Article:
CS425 Lab: Frequency Domain Processing


1. Discrete Fourier Transform

See section 14.1 in your textbook

This is a brief review of the Fourier transform. An in-depth discussion of the Fourier transform is best left to your class instructor.

The general idea is that the image (f(x,y) of size M x N) will be represented in the frequency domain (F(u,v)). The equation for the two-dimensional discrete Fourier transform (DFT) is:

DFT equation

The concept behind the Fourier transform is that any waveform can be constructed using a sum of sine and cosine waves of different frequencies. The exponential in the above formula can be expanded into sines and cosines with the variables u and v determining these frequencies.

The inverse of the above discrete Fourier transform is given by the following equation:

Inverst DFT equation

Thus, if we have F(u,v), we can obtain the corresponding image (f(x,y)) using the inverse, discrete Fourier transform.

Things to note about the discrete Fourier transform are the following:

1.1 How to Display a Fourier Spectrum using MATLAB

The following table is meant to describe the various steps behind displaying the Fourier Spectrum.

MATLAB code Image Produced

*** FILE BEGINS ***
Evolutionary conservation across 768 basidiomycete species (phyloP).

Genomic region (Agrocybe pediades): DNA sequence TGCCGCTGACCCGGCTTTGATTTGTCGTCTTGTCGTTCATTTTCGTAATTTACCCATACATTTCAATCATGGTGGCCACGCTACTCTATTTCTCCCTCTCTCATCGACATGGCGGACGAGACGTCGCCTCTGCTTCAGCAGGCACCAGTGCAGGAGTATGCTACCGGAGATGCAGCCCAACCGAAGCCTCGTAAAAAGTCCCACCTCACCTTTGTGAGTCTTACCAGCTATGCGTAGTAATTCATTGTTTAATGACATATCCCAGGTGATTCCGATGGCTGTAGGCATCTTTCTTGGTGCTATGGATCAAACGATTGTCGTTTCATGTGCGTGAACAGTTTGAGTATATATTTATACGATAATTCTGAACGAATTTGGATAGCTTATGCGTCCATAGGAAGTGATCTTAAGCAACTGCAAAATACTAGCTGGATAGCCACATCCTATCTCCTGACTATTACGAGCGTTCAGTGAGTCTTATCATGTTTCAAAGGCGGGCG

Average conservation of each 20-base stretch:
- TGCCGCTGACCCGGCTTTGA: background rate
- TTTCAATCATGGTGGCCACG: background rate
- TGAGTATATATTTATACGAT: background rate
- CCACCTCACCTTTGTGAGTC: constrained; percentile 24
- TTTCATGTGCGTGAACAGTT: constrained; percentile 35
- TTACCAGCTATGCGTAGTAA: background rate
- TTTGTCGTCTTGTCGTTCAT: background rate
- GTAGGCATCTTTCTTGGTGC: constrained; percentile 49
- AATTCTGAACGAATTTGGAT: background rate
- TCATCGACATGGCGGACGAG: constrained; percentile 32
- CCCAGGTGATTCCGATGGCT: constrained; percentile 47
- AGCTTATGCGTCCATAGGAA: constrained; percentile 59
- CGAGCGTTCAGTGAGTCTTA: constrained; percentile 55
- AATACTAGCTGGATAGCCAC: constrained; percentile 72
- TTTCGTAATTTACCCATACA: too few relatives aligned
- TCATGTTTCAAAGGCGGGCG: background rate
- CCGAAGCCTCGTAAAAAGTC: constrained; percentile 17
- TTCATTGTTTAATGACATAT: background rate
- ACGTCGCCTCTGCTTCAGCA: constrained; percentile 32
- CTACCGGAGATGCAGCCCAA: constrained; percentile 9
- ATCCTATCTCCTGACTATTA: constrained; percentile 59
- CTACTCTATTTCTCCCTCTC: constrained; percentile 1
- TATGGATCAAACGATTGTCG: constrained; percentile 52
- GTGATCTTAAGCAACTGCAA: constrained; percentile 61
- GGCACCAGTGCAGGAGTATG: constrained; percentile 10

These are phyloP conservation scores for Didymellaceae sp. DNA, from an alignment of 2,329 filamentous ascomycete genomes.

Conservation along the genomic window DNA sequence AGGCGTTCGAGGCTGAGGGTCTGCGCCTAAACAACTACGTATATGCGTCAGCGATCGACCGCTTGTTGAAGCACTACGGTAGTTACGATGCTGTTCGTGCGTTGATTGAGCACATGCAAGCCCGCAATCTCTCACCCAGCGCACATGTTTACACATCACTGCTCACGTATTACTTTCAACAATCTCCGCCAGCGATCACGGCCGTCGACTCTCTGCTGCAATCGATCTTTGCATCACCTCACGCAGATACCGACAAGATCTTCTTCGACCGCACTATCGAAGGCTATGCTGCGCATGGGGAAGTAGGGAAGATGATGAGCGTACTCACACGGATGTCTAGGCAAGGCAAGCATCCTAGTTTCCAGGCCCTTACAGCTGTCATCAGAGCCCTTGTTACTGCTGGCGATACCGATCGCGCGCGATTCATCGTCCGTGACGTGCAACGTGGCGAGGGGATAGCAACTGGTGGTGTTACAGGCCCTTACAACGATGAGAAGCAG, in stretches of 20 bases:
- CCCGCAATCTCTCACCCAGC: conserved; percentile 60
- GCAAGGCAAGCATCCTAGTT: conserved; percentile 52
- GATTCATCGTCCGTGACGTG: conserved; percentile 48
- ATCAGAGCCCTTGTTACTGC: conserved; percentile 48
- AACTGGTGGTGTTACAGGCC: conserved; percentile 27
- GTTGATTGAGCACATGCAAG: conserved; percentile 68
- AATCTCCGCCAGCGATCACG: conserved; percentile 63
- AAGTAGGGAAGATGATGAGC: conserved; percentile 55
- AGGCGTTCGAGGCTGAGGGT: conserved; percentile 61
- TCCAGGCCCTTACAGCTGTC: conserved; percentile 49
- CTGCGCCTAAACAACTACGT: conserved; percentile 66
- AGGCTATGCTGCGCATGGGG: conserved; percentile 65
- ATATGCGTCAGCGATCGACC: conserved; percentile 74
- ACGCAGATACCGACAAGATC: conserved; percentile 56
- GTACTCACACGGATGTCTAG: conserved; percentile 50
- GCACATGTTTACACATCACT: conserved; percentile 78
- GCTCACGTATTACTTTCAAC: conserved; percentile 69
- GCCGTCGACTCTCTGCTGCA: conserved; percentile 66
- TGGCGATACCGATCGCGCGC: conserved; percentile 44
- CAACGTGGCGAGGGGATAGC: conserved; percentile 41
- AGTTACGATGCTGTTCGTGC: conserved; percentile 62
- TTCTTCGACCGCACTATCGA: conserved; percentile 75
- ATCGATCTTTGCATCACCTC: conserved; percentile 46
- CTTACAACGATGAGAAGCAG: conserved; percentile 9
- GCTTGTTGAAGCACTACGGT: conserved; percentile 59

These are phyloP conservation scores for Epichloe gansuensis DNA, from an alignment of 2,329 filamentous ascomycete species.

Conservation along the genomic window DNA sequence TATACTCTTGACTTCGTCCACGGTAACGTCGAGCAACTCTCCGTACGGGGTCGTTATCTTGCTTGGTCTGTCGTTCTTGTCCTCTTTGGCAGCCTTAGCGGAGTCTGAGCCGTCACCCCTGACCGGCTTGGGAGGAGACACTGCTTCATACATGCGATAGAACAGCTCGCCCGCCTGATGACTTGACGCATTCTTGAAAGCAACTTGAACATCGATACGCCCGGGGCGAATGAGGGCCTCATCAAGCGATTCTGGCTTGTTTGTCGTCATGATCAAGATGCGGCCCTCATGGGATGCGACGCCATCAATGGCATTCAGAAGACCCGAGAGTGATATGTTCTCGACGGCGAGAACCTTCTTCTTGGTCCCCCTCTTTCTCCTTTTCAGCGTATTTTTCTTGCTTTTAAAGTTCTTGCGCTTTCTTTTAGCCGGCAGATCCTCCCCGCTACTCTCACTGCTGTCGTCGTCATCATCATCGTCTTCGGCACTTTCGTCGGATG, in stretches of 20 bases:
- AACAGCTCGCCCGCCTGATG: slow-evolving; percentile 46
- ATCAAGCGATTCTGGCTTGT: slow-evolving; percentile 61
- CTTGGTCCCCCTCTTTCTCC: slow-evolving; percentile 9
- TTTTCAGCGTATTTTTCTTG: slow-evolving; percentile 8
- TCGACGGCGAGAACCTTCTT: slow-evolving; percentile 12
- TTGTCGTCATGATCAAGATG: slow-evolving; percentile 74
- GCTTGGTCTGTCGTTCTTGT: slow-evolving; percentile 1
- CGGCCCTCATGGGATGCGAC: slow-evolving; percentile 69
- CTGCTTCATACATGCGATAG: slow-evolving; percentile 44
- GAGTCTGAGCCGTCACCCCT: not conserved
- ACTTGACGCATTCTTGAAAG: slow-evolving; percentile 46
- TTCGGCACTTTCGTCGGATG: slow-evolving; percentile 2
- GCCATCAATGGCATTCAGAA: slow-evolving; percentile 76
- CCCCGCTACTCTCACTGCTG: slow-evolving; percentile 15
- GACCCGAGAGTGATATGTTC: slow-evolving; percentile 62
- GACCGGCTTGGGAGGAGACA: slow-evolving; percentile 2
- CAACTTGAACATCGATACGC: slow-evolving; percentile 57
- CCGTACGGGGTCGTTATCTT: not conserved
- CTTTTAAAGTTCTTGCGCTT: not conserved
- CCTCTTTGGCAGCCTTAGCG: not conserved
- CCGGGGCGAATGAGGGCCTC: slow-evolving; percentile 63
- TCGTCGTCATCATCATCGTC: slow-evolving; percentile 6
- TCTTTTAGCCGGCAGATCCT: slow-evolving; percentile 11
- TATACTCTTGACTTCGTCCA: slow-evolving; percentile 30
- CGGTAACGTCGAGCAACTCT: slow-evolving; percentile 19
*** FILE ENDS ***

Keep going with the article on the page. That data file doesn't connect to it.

%Create a black 30x30 image
f=zeros(30,30);

%With a white rectangle in it.
f(5:24,13:17)=1;

imshow(f,'InitialMagnification', 'fit')
%Calculate the DFT. 
F=fft2(f);

%There are real and imaginary parts to F.
%Use the abs function to compute the magnitude 
%of the combined components.
F2=abs(F);

figure, imshow(F2,[], 'InitialMagnification','fit')
%To create a finer sampling of the Fourier transform, 
%you can add zero padding to f when computing its DFT 
%Also note that we use a power of 2, 2^256 
%This isbecause the FFT -Fast Fourier Transform - 
%is fastest when the image size has many factors.
F=fft2(f, 256, 256);

F2=abs(F);
figure, imshow(F2, []) 
%The zero-frequency coefficient is displayed in the 
%upper left hand  corner. To display it in the center,
%you can use the function fftshift.
F2=fftshift(F);

F2=abs(F2);       
figure,imshow(F2,[])
%In Fourier transforms, high peaks are so high they 
%hide details. Reduce contrast with the log function.